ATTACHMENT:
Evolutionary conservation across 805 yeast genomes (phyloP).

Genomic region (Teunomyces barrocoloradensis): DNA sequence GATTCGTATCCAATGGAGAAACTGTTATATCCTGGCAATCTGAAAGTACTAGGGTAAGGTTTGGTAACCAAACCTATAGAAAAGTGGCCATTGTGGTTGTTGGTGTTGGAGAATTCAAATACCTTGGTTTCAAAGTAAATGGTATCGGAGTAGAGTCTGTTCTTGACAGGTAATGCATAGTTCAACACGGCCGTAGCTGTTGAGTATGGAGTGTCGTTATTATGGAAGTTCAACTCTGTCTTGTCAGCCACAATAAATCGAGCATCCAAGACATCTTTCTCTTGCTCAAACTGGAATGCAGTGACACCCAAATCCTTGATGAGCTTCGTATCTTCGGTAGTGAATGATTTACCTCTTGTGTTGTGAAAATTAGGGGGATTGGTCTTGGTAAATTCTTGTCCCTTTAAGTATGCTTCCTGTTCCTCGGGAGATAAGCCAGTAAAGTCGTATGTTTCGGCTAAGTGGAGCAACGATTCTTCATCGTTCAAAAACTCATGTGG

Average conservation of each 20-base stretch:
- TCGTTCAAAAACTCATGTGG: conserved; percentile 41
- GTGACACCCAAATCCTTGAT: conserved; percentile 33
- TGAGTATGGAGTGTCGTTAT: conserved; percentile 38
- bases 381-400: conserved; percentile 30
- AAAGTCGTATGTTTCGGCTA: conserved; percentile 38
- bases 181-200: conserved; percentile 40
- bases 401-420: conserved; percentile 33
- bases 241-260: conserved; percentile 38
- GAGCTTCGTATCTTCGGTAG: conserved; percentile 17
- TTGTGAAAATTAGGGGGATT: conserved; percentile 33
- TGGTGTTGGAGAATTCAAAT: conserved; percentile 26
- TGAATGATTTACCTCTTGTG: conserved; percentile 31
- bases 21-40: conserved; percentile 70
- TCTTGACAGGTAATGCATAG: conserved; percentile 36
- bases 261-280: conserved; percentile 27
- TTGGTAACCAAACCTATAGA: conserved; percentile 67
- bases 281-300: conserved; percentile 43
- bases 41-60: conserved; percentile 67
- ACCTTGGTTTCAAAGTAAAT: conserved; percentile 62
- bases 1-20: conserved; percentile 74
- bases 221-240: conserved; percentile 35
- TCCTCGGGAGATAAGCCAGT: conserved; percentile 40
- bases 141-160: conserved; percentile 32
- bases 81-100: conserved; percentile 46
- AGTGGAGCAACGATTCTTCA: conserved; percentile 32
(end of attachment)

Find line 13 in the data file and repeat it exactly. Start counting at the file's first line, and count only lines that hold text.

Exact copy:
- TTGTGAAAATTAGGGGGATT: conserved; percentile 33